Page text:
Theres nothing like a directive for forging new industry links and alliances, and the Waste Electrical and Electronic Equipment (WEEE) Directive has proved no different. Although some parts of it may have caused a difference of opinion, for others it has resulted in new allegiances made in an effort to make the best of the challenges that lie ahead.
Those working within the sphere of WEEE should add REPIC (the Recycling Electrical Producers Industry Consortium) and EERA (the European Electronics Recyclers Association) to the ever-growing list which already includes, to name but two, AMDEA (the Association of Manufacturers of Domestic Appliances) and ICER (the Industry Council for Electronic Equipment Recycling).
Given the scope and importance of WEEE, it is not surprising that there are so many groups battling to have their opinions on the directive heard.
From first impressions REPIC certainly seems to be a heavyweight. Conceived in November 2003, and launched early this year, REPIC is billed as the UKs largest producer compliance scheme for the waste management of electrical products. It represents 36 member companies, accounting for some 70% of the major appliance, small appliance and consumer electronics markets. Big name founder members include: Hoover Candy, DeLonghi/Kenwood, Sanyo, Philips, Whirlpool, Panasonic, Hitachi, JVC, Smeg and Bose.
Although still in its infancy, REPIC is already urging the Government to finance both historical and future waste through a separate environmental handling fee charged to consumers when they purchase products (for arguments against a visible fee system see page 20).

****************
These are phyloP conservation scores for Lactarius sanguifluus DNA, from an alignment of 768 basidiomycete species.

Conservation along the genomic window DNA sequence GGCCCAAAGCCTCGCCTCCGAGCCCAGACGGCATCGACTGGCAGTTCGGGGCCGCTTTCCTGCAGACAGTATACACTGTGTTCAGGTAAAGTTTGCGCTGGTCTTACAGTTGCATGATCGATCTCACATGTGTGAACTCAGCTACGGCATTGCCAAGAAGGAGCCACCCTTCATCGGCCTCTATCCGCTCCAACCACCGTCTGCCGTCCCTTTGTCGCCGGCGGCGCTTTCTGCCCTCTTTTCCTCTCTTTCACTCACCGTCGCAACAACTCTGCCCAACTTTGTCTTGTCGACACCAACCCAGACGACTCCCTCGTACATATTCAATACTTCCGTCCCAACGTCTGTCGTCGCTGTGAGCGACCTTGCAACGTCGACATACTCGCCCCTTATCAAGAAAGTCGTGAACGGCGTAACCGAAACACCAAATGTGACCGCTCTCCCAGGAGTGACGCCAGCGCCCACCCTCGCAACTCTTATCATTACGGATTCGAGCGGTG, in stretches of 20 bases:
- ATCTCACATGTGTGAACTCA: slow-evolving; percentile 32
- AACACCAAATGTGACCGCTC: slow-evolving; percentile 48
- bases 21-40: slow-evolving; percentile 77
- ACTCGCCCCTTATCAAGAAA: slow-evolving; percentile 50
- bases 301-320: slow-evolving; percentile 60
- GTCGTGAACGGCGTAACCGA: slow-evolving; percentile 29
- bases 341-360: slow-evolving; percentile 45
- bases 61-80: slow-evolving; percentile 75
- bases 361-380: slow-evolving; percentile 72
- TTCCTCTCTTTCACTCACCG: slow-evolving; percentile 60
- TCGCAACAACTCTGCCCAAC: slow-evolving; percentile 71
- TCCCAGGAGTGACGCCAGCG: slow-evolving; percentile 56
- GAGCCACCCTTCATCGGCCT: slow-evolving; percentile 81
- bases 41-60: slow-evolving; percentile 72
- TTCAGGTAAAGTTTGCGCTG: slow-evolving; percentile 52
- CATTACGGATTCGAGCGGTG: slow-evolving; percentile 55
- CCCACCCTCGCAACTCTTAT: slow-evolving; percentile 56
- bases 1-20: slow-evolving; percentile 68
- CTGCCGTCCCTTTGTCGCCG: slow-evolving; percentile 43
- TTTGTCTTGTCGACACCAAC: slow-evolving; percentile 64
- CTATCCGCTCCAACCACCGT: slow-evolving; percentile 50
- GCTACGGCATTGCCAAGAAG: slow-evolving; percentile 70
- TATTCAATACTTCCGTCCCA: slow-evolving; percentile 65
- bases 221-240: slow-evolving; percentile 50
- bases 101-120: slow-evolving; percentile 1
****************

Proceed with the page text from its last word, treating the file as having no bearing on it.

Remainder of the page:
Its the most sensible way to cover the cost of a 40-year span of product made before the directive comes into effect, said REPIC chairman Uwe Hanneck. Weve got products over 20 years old entering the waste stream now, and well still be dealing in 20 years time with products made this year.
While REPIC might be the new kid on the block, it certainly isnt the only organisation putting forward manufacturers opinions on WEEE. The European Recycling Platform (ERP) was set up in December 2002 by Braun, Electrolux, HP and Sony to ensure cost-effective implementation of the directive, for the benefit of the participating companies and their customers.
To date, the ERP has largely focused on developing and operating a common waste management procurement platform designed to meet the specific requirements on electrical and electronic producers. The objective is to promote cost efficiency and innovative recycling strategies, while embracing the concept of individual producer responsibility as set out in the EU directive.
Unlike REPICs collective approach, the cornerstone of ERP is its espousal of individual producer responsibility so that waste disposal and management become core business drivers.
Moreover, through individual responsibility, each manufacturer is given a specific commercial incentive to develop products that minimise environmental impact, in which a higher proportion of components can be recycled more easily and at a lower cost.
Alliances and lobbying are not limited to the manufacturing industries. Recyclers and retailers have formed their own groups, to represent their own WEEE interests. EERA was launched last month by a group of European recyclers including Sims Group UK, Coolrec and Immark as a non-profit association to represent the interests of European recyclers.
EERA says that it is aiming for the harmonisation of national and international regulations for WEEE recycling. Currently this involves the creation of a taskforce working on a policy paper concerning the rules for monitoring compliance with WEEE.
The final piece in the WEEE jigsaw is the retailer. Represented by the British Retail Consortium (BRC), the WEEE issues being faced, and argued, by retailers, are momentous. In response to th